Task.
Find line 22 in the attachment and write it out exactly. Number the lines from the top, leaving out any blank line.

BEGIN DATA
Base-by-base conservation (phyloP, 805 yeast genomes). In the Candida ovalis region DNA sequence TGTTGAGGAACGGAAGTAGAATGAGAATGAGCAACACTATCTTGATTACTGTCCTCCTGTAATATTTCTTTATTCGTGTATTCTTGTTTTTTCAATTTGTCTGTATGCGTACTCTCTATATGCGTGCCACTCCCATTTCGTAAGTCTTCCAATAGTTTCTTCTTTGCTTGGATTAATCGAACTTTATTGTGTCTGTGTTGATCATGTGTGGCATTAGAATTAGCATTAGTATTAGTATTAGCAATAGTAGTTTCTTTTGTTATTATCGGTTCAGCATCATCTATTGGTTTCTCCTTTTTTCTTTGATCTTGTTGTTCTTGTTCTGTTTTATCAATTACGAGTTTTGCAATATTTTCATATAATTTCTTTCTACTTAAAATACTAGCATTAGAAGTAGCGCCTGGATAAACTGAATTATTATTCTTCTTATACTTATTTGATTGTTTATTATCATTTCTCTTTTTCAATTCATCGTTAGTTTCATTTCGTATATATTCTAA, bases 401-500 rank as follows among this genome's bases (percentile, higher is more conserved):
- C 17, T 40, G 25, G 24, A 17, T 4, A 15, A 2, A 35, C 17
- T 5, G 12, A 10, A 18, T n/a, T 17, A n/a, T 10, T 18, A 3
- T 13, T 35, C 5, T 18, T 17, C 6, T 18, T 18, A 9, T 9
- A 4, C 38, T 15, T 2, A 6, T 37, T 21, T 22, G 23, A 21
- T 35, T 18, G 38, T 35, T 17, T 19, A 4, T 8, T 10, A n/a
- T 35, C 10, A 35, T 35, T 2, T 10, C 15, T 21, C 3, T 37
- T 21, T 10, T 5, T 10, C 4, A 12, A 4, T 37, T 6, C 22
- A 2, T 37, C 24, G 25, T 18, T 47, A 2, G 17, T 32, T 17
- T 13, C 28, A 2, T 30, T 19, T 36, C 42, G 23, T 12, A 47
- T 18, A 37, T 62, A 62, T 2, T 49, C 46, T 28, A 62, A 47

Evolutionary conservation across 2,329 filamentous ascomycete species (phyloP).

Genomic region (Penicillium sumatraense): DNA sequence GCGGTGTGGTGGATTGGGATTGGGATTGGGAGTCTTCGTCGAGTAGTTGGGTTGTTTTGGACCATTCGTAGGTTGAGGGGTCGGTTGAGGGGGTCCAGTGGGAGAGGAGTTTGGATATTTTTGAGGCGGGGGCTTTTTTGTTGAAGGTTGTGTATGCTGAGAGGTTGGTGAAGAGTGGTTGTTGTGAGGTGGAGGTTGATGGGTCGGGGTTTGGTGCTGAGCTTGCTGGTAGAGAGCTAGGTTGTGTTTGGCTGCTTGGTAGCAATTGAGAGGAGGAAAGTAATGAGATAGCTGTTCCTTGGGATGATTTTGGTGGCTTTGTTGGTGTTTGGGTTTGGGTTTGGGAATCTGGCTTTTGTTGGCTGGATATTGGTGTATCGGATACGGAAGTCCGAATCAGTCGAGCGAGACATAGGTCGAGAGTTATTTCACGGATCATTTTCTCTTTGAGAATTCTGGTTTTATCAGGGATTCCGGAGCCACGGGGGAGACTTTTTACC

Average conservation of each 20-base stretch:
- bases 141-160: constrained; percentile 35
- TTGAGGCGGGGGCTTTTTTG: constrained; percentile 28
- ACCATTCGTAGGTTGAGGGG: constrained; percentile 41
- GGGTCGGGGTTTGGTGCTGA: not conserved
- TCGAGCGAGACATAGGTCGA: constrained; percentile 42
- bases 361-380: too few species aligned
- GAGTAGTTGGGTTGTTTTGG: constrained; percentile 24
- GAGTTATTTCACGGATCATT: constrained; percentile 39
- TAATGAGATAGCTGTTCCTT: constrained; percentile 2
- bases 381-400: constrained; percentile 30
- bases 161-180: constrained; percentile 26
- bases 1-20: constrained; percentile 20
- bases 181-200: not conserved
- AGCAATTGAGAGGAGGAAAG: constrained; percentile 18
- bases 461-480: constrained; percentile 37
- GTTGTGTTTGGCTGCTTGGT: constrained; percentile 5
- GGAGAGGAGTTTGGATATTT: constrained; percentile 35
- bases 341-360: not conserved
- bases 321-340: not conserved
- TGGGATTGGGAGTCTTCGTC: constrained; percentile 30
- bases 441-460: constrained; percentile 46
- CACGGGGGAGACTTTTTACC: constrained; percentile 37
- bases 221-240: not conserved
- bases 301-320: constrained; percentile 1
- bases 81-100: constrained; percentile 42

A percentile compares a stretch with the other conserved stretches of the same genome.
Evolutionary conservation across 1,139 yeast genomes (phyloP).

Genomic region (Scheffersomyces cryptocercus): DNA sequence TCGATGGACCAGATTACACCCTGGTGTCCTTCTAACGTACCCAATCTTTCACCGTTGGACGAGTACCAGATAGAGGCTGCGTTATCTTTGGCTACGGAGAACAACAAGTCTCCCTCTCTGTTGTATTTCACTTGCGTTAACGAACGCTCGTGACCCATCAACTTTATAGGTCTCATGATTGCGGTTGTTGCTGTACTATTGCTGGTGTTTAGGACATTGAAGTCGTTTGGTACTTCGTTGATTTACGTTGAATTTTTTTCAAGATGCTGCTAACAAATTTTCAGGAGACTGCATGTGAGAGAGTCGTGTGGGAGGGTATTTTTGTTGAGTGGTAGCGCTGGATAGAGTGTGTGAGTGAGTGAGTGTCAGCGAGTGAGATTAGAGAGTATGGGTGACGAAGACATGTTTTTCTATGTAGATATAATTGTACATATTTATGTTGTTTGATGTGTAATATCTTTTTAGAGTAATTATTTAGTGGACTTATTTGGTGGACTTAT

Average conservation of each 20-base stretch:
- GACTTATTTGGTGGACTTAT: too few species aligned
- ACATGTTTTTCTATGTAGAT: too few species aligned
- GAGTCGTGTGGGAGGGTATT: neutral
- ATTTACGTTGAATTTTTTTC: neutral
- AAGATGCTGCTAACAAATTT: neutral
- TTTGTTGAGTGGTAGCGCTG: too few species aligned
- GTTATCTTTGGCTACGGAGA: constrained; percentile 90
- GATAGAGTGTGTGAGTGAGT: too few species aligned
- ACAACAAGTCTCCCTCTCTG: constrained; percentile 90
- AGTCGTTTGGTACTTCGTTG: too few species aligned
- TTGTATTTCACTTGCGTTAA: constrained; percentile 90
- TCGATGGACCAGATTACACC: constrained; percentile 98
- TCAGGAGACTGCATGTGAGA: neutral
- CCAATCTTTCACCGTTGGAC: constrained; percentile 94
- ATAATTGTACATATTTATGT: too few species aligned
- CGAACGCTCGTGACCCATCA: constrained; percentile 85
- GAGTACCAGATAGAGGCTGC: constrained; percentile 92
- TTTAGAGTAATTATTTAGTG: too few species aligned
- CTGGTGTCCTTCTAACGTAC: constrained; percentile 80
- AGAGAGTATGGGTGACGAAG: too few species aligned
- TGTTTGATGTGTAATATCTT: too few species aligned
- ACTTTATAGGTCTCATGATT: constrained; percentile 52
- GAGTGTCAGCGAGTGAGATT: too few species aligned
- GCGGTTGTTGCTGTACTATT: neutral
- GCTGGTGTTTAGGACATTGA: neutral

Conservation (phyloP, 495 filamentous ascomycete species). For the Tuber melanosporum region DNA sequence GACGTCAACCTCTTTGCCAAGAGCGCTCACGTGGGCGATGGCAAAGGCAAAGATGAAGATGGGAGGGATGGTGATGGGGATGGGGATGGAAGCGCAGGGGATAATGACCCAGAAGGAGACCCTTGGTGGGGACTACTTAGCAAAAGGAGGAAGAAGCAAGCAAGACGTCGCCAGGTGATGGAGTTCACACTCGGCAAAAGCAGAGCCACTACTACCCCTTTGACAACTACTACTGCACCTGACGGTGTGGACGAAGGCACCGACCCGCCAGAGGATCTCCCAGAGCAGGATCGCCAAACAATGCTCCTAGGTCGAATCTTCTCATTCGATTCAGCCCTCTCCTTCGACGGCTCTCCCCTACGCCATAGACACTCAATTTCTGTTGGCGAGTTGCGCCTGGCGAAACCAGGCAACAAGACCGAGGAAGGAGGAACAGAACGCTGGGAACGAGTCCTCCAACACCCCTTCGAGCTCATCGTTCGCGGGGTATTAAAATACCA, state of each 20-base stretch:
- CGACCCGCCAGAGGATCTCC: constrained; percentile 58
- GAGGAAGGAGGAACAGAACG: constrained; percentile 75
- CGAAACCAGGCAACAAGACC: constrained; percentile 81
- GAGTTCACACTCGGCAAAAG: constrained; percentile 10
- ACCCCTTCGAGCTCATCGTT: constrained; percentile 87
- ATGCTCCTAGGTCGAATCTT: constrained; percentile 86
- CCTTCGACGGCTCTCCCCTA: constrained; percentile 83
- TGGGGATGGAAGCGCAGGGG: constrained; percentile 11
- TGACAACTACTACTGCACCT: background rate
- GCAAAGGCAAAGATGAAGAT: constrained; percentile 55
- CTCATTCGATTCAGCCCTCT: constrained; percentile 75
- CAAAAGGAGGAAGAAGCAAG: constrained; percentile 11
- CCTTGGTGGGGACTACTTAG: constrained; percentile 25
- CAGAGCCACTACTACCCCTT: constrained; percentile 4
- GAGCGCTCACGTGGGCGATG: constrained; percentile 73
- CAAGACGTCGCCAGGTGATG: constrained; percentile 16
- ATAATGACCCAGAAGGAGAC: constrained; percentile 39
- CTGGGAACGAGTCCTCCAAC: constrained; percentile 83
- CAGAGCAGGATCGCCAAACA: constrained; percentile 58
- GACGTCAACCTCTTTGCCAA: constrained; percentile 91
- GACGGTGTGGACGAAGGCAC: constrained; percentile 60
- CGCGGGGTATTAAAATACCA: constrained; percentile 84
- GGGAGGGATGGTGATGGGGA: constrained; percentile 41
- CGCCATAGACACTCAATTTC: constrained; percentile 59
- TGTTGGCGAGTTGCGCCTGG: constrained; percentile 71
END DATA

- GAGTTATTTCACGGATCATT: constrained; percentile 39